The proliferation of new brands looking to change legacy industries shows just how much need and opportunity there is for innovation and change. There are of course exceptions to every rule, and I’m sure there are examples of people who have acted opportunistically in the name of “disruption” in hopes of making a quick profit. But in my experience, the vast majority of founders who are seeking to “disrupt” a given area of commerce are driven by a desire to bring improved products and experiences to the communities they are built to serve.

In your opinion, what are the biggest challenges faced by ‘women disruptors’ that aren’t typically faced by their male counterparts?

Well, there are several, but I’ll speak to one that is particularly near and dear to my heart: raising venture capital (or any capital, frankly) is infinitely harder for female founders than for their male counterparts. And it’s even harder when you’re building a business to solve an unsexy issue in women’s health that no one wants to talk about. So the result is not just that female founders receive vastly less funding than their male counterparts; it also means that new solutions for women’s health issues receive disproportionately less funding.

Can you share 3 of the best words of advice you’ve gotten along your journey? Please give a story or example for each.

“Don’t let the best be the enemy of the good.”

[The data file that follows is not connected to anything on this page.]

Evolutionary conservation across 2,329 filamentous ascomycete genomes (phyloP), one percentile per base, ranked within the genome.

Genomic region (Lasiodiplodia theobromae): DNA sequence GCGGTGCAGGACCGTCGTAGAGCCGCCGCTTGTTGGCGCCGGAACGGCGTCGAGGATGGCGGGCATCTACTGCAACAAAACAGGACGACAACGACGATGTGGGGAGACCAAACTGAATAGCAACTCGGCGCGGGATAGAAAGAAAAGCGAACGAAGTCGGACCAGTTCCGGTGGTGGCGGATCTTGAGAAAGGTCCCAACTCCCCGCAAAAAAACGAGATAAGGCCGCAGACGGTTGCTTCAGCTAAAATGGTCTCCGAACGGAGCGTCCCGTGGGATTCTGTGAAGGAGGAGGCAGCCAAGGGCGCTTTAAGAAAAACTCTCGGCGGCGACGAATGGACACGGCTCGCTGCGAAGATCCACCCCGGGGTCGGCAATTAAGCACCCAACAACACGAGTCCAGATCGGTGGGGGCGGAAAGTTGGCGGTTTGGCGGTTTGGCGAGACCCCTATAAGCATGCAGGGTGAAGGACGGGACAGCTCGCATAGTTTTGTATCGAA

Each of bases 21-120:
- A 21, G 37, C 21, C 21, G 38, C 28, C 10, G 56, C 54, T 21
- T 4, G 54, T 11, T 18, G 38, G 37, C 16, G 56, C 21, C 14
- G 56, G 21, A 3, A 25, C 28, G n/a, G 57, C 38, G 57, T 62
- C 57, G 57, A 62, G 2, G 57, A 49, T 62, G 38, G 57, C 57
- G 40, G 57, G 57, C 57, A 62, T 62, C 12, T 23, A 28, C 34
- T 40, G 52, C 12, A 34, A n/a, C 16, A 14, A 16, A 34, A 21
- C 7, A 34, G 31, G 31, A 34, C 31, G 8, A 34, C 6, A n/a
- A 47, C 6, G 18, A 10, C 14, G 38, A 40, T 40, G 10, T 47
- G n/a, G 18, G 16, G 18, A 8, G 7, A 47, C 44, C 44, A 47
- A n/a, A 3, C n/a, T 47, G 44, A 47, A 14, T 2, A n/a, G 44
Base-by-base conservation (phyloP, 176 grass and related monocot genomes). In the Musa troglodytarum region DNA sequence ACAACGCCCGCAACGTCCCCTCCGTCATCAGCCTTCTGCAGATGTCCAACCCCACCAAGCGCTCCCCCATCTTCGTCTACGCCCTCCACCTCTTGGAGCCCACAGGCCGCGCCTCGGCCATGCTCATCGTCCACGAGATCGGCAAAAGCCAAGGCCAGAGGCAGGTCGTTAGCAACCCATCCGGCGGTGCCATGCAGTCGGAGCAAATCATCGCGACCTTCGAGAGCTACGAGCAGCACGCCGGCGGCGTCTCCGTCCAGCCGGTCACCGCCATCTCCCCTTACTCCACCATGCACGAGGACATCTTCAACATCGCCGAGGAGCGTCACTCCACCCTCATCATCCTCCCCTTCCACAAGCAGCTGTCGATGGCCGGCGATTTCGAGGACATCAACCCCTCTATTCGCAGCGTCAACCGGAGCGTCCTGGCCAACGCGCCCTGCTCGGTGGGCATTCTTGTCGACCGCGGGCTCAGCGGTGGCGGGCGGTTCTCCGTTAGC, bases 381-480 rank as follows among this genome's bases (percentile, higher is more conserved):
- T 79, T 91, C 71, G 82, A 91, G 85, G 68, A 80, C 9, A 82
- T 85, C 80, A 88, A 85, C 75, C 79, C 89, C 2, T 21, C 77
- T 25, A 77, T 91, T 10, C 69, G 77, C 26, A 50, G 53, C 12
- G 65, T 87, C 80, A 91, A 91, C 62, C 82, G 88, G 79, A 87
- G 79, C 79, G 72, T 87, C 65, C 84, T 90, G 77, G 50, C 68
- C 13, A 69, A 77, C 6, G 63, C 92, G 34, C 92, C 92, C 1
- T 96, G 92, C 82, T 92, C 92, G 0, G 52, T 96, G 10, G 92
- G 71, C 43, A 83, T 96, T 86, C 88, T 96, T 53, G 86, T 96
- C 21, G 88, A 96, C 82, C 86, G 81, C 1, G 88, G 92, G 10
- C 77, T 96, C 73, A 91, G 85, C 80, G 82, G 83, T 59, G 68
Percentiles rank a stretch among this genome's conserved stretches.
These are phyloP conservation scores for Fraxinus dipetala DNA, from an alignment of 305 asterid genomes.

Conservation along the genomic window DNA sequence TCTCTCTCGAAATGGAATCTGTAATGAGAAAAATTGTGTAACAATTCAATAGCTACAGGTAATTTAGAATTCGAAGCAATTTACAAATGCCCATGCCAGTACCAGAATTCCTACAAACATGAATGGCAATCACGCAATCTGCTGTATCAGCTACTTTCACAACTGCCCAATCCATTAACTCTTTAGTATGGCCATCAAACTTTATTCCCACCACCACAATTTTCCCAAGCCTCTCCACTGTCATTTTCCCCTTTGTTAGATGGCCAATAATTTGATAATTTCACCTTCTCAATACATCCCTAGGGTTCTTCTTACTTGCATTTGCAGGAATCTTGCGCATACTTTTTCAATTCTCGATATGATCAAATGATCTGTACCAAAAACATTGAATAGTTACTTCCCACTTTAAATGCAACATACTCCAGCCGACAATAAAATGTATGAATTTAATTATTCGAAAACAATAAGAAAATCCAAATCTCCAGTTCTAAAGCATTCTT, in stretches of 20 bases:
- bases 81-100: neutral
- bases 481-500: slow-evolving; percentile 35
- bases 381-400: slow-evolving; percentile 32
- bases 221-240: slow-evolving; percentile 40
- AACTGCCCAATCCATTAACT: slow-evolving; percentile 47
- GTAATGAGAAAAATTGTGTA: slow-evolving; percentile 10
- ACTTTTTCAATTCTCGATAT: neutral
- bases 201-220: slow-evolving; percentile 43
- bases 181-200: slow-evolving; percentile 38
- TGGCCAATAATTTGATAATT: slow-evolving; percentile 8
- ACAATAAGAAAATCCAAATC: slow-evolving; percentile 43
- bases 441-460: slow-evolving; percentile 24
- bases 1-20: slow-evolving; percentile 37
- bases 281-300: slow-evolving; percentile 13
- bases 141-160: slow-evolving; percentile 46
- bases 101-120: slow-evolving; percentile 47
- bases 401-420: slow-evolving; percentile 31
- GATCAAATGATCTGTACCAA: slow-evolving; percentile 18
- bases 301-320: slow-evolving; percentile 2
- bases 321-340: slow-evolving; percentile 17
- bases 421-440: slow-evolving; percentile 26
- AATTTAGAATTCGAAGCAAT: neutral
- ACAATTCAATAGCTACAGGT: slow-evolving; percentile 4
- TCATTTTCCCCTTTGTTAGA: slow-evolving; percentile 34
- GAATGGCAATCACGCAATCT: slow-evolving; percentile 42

I remember a mentor of mine many years ago telling me this in the context of a brief I was painstakingly trying to finish. I didn’t have the perspective then to realize that the incremental changes I was making weren’t worth the time it was taking to make them. It’s an incredibly important lesson and I come back to it often these days. But it’s easier said than done sometimes, especially as an entrepreneur.

“Imagine what your male counterpart would say in a pitch and then be 10x more aggressive.” Anonymous.

I remember the first time someone said this to us; it made complete sense, but I wasn’t sure we could actually pull it off. I’m much more comfortable under promising and over delivering, so this wasn’t something that came naturally to me. But we kept hearing the same advice over and over, both from female founders and from female investors and ultimately it was invaluable. So while it might be a divergence from how you normally approach things, when you’re competing for the very small percentage of VC dollars that even go to female founders in the first place, it’s sound advice.

“I simply do not distinguish between work and play.” Mary Oliver

This is one of my favorites, especially now. We’re having so much un building Attn: Grace. I don’t mean to suggest that it’s not an incredible amount of work or that every day is easy. That’s definitely not the case. But even the challenging days are fun in their own right, and there are often times where family or other obligations are calling and it’s hard to step away from whatever it is that I’m working on at that moment. But of course that’s a pretty good problem to have!

We are sure you aren’t done. How are you going to shake things up next?

Well, I’m happy that we’ve only just begun with Attn: Grace! But as for what’s on the horizon, we’re excited to continue growing our community and our customer engagement and feedback loop as we expand our product line. We’re committed to listening and responding to our community’s needs with thoughtful, more sustainable, beautifully designed solutions.